Works based on dreams

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On several occasions throughout history, dreams have been credited as the inspiration for creative works and scientific discoveries.

Books and poetryEdit

Kubla KhanEdit

Samuel Taylor Coleridge wrote Kubla Khan (completed in 1797 and published in 1816) upon awakening from an opium-influenced dream. In a preface to the work, he described having the poem come to him, fully formed, in his dream. When he woke, he immediately set to writing it down, but was interrupted by a visitor and could not remember the final lines. For this reason, he kept it unpublished for many years.


Mary Shelley's Frankenstein (1818) was inspired by a dream:

"I saw the pale student of unhallowed arts kneeling beside the thing he had put together. I saw the hideous phantasm of a man stretched out, and then, on the working of some powerful engine, show signs of life, and stir with an uneasy, half-vital motion. Frightful must it be; for supremely frightful would be the effect of any human endeavor to mock the stupendous Creator of the world."[1]

Strange Case of Dr Jekyll and Mr HydeEdit

Robert Louis Stevenson dreamed the plot for his famous novel Strange Case of Dr Jekyll and Mr Hyde (1886).[2]

Tintin in TibetEdit

The Belgian comics artist Hergé was plagued by nightmares in which he was chased by a white skeleton, whereupon the entire environment turned white. A psychiatrist advised him to stop making comics and take a rest, but Hergé drew an entire story set in a white environment: the snowy mountaintops of Tibet. Tintin in Tibet (1960) not only stopped his nightmares and worked as a therapeutic experience, but the work is also regarded as one of his masterpieces.[3]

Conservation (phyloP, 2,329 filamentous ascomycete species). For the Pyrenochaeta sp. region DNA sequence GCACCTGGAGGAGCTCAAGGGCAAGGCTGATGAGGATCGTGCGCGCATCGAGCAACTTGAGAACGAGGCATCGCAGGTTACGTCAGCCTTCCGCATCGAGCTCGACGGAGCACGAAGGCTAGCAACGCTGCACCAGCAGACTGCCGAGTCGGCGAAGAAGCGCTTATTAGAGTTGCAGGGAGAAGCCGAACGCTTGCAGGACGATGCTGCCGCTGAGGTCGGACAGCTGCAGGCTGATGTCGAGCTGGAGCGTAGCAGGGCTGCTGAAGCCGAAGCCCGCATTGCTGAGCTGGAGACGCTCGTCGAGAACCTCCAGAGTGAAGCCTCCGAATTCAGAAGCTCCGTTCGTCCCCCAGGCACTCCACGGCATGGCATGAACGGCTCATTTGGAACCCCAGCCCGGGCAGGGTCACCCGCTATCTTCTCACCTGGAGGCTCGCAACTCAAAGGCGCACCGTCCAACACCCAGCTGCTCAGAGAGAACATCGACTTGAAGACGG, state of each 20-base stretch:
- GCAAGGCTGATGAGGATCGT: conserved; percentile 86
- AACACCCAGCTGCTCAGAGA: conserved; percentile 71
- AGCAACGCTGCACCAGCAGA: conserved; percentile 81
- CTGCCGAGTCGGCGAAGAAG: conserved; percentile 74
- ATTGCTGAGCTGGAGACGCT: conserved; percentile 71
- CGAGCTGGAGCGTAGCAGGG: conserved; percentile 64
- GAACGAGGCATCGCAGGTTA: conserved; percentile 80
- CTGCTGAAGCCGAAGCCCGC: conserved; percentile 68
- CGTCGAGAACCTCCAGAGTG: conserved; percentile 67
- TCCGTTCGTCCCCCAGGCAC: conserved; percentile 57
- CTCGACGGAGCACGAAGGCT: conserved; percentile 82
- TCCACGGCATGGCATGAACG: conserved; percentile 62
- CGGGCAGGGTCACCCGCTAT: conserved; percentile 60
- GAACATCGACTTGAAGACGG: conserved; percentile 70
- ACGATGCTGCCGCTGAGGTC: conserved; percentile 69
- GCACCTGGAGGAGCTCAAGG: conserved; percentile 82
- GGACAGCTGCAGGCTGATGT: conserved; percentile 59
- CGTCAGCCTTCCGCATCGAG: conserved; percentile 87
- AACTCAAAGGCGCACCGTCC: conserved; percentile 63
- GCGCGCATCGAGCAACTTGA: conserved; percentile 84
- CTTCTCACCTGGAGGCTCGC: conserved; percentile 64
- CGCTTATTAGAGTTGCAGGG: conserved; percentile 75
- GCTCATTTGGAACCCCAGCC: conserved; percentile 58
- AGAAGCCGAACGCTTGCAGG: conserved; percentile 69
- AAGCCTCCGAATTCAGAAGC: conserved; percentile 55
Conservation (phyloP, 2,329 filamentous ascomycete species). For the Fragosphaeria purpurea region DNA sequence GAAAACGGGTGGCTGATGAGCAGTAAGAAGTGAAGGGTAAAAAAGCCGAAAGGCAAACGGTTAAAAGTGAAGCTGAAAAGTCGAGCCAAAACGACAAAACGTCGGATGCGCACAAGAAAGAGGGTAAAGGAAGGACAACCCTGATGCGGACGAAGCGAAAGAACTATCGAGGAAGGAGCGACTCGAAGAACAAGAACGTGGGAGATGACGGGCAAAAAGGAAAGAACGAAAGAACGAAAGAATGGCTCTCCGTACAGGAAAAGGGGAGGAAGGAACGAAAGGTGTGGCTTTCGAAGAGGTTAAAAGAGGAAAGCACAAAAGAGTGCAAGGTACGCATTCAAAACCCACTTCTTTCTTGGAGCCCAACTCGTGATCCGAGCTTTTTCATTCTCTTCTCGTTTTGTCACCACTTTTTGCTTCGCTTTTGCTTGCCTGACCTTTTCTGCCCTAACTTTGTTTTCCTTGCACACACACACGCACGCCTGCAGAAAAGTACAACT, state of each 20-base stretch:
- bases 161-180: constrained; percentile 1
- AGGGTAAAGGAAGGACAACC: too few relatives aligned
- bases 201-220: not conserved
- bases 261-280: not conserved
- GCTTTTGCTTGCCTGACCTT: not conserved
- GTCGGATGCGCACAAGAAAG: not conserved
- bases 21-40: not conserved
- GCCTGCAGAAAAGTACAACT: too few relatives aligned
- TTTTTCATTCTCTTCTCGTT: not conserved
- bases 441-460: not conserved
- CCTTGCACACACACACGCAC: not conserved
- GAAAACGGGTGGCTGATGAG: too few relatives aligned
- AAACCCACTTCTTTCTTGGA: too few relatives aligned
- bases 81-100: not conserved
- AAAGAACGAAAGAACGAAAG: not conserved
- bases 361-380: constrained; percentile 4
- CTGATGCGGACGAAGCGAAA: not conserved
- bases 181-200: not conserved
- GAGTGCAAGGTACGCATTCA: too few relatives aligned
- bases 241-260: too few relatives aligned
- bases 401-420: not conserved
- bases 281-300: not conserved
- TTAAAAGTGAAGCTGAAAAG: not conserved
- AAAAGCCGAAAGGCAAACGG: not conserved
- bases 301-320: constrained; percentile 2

"(I Can't Get No) Satisfaction"Edit

Keith Richards claimed to have dreamed the riff to the 1965 song (I Can't Get No) Satisfaction. He ran through it once before falling asleep. He said when he listened back to it in the morning, there was about two minutes of acoustic guitar before you could hear him drop the pick and "then me snoring for the next forty minutes".[4]


Paul McCartney claimed to have dreamed the melody to his song "Yesterday" (1965). After he woke up, he thought it was just a vague memory of some song he heard when he was younger. As it turned out that he had completely thought up this song all by himself, he recorded it and it became the most often covered pop song in the world.[2]

Film and televisionEdit

The TerminatorEdit